Pamela Morrow, 53, of Linwood Road, Le Roy, is charged with DWI, driving with a BAC of .08 or greater and leaving the scene of a property damage accident. At 8:35 p.m., Sunday, Sheriff's Dispatch received reports of an erratic driver heading west on Route 5 through the City of Batavia. The car reportedly moved right several times and struck curbing. A witness reported the car turning left on Park Road about the time Sgt. Ron Meides was leaving the Sheriff's Office complex, though Meides did not see the vehicle. The car proceeded to the Batavia Downs parking lot where Meides located the car a short time later. Two witnesses told Meides that they had seen the car strike two parked vehicles before parking. Meides located Morrow inside Batavia Downs and brought her back to the car.

Frank Lynn Morrison, 32, of Bridge Road, Elba, is charged with sexual abuse, 2nd, and endangering the welfare of a child. Morrison is accused of subjecting a female child under age 14 to sexual contact. Morrison was jailed on $15,000 bail.

Lorraine Ellen Pillo, 48, of Summit Street, Batavia, is charged with petit larceny. Pillo is accused of shoplifting from Walmart.

Marion Jermaine Spivey, 31, of Elmhurst Place, Buffalo, is charged with harassment, 2nd. Spivey is accused of punching another person in the face while at the Clarion Hotel in Batavia at 6 p.m., Nov. 30.

Kevin J. Compton, 52, of Clipnock Road, East Bethany, is charged with resisting arrest and harassment, 2nd. Compton was arrested by State Police for an alleged incident reported at 4:56 p.m., Nov. 24. No further details released.

Wednesday, December 4, 2013 at 1:41 am

Elba Lancers take Albion to closing seconds of season opener

post by Howard B. Owens in basketball, elba, high school sports, sports

A pair of 23-point performances by Jesse Pflaumer and Brandon Naylor wasn't enough to secure victory Tuesday night for the Elba Lancers in the team's season opener against Albion.

After Elba jumped to an early double-digit lead by pulling down defensive rebounds and getting easy baskets in transition, foul trouble in the first quarter and a rash of turnovers let the Purple Eagles grab a lead it never relinquished the rest of the night.

"When switched to zone, we gave up some defensive rebounds and they (Albion) ended up cashing in on them," said Head Coach Mark Beeler.

The Lancers battled back, erasing a 10-point deficit late in the fourth quarter and when Pflaumer hit all net on a three-point jumper from the top of the key with just 26 seconds left in the game, Elba trailed by only two points, 71-69.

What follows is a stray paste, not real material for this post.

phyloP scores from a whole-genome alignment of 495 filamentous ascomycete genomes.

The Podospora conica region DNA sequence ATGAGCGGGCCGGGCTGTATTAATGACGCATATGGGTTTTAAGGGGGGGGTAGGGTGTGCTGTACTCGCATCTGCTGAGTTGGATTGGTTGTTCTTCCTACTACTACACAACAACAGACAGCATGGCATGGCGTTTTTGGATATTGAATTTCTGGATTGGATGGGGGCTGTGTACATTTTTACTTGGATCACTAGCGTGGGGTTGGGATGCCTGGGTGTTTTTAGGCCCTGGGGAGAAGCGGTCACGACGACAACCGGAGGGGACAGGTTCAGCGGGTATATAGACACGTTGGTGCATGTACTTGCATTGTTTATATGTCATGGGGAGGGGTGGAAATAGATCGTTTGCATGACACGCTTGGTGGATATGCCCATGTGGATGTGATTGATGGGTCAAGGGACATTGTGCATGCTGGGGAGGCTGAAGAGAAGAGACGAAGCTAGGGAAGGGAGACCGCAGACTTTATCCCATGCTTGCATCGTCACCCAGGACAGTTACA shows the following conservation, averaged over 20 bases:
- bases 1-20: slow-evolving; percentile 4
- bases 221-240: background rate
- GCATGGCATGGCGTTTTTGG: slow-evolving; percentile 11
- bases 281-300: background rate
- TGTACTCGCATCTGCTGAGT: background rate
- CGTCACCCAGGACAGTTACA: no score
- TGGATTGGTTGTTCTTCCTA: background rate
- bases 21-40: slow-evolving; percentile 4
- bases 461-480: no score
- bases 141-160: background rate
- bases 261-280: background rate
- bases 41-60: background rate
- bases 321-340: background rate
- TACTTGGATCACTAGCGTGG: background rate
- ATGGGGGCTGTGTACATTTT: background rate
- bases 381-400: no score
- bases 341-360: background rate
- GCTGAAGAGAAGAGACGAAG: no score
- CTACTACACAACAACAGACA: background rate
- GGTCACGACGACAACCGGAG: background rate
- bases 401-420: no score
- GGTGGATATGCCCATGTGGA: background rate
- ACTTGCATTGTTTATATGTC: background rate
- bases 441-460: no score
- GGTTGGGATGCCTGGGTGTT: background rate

"That's when I really had a feeling it was going to go our way, but give Albion credit, they executed down the stretch to close it out," Beeler said.

On the in-bound pass, the Lancers fouled Albion to kill the clock and then grabbed the rebound on the missed free throw. Chad Kowalik got behind the defense and had an open path to the basket, but the pass was just a little beyond his reach and traveled out of bounds.

Albion would inbound two more times in the game, drawing fouls each time, leading to more free throws, which lead to two more points and seal the victory for the Eagles.

"I was just really happy to be in it at the end after being down 10 in the fourth," Beeler said. "The guys showed a lot of character tonight, sticking with it."

As exciting as the game was, it was also sloppy. Both teams got into foul trouble early and Albion rang up a number of fouls early in the second half (Elba slowed the pace a bit for their fouls in the third period).

The Lancers had 30 turnovers, with more than a dozen of them coming on in-bound passes, while the Eagles coughed the ball up 27 times.

"I'd like to blame it on first game jitters, but we had four scrimages so we shouldn't be that nervous," Beeler said. "Thirty is a lot. They had 27, so I'm sure (Albion's head coach) is not happy either. The third and fourth quarters were helter skelter and the intensity was amped up, and when it gets to that pace and the kids aren't used to it, turnovers are going to happen. But, yeah, you're not going to win many games with 30 turnovers."

Despite the loss, Beeler likes what he sees of his team so far and thinks with five seniors in the starting line up, a run at a sectional title is not out of the question.

"I think as these guys play and the season goes on and we eliminate some of the errors, I think we'll be right there," Beeler said "We've got good size. We've got a lot of seniors. That's going to help us down the stretch."

Beeler also has a secret weapon on the bench -- Tom Nowak, the recently retired former coach of the girls team, the coach with eight sectional titles and a state championship to his credit.

Nowak has been filling in as a part-time assistant for Beeler, whose first coaching job was working for Nowak as a girls JV coach.

"He taught me lot and continues to teach me a lot," Beeler said. "It's been great to have him in practices and definately on the bench. It's like hitting the coaching jackpot as far as getting an assistant on the bench with you."

The team responds well to Nowak's presence, Beeler said.

"When I tell the kids he's coming to practice ahead of time and as soon as I tell them he's coming in, they get excited because they know they're going to get better that day," Beeler said.

Besides the 23 points apiece for Pflaumer and Naylor, Dan Scott had 14 points. For Albion, Dez Blackmon had 20 points and Manny Thompson had 15.

Top photo: Jesse Pflaumer driving for the basket.

Albion's Alex Bison.

Brandon Naylor at the free throw line.

Head Coach Mark Beeler

Naylor

To purchase prints of photos, click here.